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glenn

i wanna be comp'd!

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It's the spirit of the thing. It's in horrific taste to stamp your feet because you don't feel appreciated enough. It's a gesture of goodwill from the business to a good customer - never owed and never an obligation.

Nobody is entitled to anything. Restaurants probably smell those looking for a comp a mile away.

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Restaurants are a business. And with chain restaurants dominating stand-alones, maintaining a certain percentage of food and labor costs is what keeps the manager employed. So comps are few and far between, especially with more and more managers getting training in better ways to handle complaints, conflict resolution, and so on. I have a restaurant I frequent, send people to, etc. Their way of thanking me is to give me coupons at infrequent intervals for a certain percentage off a meal. These are mostly notes from the manager, and I think they strike a nice middle ground between comps and zero.


"My tongue is smiling." - Abigail Trillin

Ruth Shulman

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Somewhere along the way, many years ago, I was told that one should never give away what they sell for a living. If you start to give away some of your product, where do you stop? Obviously, a comp because of a screw up in the kitchen or by staff is different. That is an attempt to lessen the impact of a negative experience and, therefore, encourage the customer to return. A certificate for a free meal or appetizer or dessert is an attempt to do the same thing. A frequent buyer discount or freeby is different. Every six or tenth cup of coffee or sandwich or whatever is free as an inducement to have the customer choose that establishment over the competition.

When I was in retail, I gave away calendars, pens, litter bags, etc. - but never the product that I supported my family by selling.

A couple of times, in restaurants that I have regularly patronized, the owner has given me an item to see what I think of it. Should we add this to the menu? How does $4.95 sound for this? I view this more as a paid appraisal than as a gift to a good customer.

Just a few random thoughts - worth everything they cost you.

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Somewhere along the way, many years ago, I was told that one should never give away what they sell for a living.

I think that is a very good point -- it was pointed out to me by a good friend who is a magician and bellydancer. Whenever friends had a party, they wanted this particular woman to "perform" and she finally gave up going, not knowing if she was wanted for herself or her gig.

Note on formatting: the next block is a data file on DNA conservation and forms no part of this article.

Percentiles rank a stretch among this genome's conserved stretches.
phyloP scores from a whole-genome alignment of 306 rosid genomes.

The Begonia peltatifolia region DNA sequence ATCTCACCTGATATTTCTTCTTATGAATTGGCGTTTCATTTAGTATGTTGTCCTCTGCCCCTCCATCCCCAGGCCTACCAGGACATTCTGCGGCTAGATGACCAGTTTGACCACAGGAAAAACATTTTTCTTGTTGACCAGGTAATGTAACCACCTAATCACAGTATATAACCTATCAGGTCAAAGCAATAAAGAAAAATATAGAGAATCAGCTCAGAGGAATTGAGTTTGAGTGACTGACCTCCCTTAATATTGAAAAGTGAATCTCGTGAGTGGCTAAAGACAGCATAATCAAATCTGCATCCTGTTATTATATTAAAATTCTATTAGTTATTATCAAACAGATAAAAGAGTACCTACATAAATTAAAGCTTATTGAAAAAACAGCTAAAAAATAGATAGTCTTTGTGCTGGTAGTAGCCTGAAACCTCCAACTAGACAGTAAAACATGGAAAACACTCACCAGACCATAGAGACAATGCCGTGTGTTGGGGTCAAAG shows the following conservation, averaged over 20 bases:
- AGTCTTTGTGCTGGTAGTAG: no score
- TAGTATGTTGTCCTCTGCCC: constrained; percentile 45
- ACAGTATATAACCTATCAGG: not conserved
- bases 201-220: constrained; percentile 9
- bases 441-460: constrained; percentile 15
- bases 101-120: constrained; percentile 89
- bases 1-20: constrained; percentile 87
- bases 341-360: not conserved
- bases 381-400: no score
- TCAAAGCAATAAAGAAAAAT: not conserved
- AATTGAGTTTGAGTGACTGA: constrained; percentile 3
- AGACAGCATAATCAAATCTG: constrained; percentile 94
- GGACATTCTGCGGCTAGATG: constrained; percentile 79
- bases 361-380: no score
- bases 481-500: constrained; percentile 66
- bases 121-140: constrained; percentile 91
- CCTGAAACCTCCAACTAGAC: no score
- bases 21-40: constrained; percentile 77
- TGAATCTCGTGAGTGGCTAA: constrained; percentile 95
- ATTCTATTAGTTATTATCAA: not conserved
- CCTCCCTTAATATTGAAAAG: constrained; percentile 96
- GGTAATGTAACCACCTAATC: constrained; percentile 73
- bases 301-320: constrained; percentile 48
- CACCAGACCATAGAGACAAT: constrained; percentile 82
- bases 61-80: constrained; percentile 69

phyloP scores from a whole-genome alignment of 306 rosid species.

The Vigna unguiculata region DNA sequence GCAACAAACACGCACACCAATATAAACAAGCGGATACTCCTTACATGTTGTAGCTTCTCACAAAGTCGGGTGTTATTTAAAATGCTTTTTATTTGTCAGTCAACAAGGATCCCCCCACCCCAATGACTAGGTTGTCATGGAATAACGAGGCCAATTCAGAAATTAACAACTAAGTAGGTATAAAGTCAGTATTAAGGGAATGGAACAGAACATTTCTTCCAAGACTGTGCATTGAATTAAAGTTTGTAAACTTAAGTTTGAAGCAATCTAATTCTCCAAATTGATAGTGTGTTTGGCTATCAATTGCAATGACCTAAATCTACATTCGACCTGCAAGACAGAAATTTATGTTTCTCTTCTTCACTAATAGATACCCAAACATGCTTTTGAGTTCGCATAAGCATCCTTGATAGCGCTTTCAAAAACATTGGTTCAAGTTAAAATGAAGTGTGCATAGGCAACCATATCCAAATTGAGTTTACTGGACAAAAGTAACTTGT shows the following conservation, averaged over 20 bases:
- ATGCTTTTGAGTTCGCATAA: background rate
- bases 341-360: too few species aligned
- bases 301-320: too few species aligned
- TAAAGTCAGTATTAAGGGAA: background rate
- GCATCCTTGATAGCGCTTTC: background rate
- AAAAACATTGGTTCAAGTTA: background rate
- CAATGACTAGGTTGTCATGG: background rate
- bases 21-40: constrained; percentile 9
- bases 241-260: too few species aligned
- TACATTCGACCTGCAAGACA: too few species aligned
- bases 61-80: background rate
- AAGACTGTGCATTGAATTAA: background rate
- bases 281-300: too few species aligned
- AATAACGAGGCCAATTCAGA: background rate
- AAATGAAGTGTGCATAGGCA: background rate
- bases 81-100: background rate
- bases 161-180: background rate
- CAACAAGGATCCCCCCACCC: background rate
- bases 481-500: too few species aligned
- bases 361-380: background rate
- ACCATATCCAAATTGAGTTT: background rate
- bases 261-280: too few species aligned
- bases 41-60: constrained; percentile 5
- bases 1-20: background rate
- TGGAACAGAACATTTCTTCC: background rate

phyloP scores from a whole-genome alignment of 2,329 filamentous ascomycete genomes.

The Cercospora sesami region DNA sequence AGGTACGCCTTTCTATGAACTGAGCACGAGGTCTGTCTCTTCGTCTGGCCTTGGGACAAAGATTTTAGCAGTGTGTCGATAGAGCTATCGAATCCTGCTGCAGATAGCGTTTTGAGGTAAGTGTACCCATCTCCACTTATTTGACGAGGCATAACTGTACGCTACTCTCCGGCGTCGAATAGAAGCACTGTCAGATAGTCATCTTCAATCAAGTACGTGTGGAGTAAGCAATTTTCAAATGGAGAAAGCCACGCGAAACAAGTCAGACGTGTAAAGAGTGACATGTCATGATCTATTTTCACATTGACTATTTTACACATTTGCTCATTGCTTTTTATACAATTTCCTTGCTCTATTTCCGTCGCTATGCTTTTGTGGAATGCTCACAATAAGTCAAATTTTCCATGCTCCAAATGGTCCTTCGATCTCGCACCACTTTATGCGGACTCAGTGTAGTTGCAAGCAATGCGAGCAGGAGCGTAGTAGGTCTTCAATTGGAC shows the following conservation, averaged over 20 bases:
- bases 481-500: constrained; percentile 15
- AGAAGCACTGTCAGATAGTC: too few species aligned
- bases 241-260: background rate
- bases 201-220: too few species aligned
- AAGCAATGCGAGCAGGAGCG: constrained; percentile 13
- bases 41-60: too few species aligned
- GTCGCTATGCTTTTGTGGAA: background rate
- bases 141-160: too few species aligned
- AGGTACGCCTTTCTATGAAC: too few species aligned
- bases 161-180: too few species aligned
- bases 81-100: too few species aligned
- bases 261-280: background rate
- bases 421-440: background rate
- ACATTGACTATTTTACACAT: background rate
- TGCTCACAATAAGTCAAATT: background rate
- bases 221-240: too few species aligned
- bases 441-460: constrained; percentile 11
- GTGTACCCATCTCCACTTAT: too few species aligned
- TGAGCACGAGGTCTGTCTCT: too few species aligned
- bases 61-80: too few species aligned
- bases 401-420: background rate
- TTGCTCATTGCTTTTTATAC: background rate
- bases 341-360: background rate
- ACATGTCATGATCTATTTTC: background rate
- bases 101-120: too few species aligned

As a jeweler, I am constantly asked to "look at this" for an appraisal or a minor repair. Then I started freelancing for a local jewelry stores doing such appraisals and minor repairs for income and realized how much I had been giving away all these years.

The ONLY thing I occasionally hope to get comp'd is corkage fee on a wine. I figure if I am dining at a place often enough, I'm spending enough money on their food to not be taking away much by bringing my own bottle. Sometimes it happens and sometimes it doesn't -- but I never bitch over it.


Edited by Carolyn Tillie (log)

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i don't know how many people on this thread own restaurants, or even businesses, but i think there's a clear line between bringing out an amuse or an extra dessert, and giving away free services to friends.

i'm sure there are some cultural and geographic differences at play here as well, but where i come from, that's just smart business. and no, it's not expected and to that end it's always a nice surprise.

but i will say that under the right circumstances a comp'd belly dance would be a welcome surprise. :laugh:


Edited by tommy (log)

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My friends and I used to frequent a local Fridays quite a bit. We knew all of the waitstaff from just going in a couple times a week and it got to the point where we would be comped many things per meal, anything from appetizers to drinks, and etc. It was a good set up, we went in, I'm sure they still made money on us, but the checks were always surprisingly low. Unfortunately the management changed, and it stopped, and then the place rapidly went downhill to the point where it was just another chain in the service and food dept, so we stopped going.

I've found that anytime I'm at a place where I am engaging the primary food/drink provider in conversation that comps tend to happen. Almost anytime I am chatting with a bartender or a sushi chef on a slow night I find extra drinks, extra stiff pours, or free fish coming my way. I don't ask, but I certainly appreciate it.

When I worked retail we would often cut pretty huge discounts for big customers on used/returned merchandise, often to the tune of $500 or more off of a big screen or stereo system from the already cut prices, it was just a way of showing we appreciated their business, we still made money, and they kept coming back.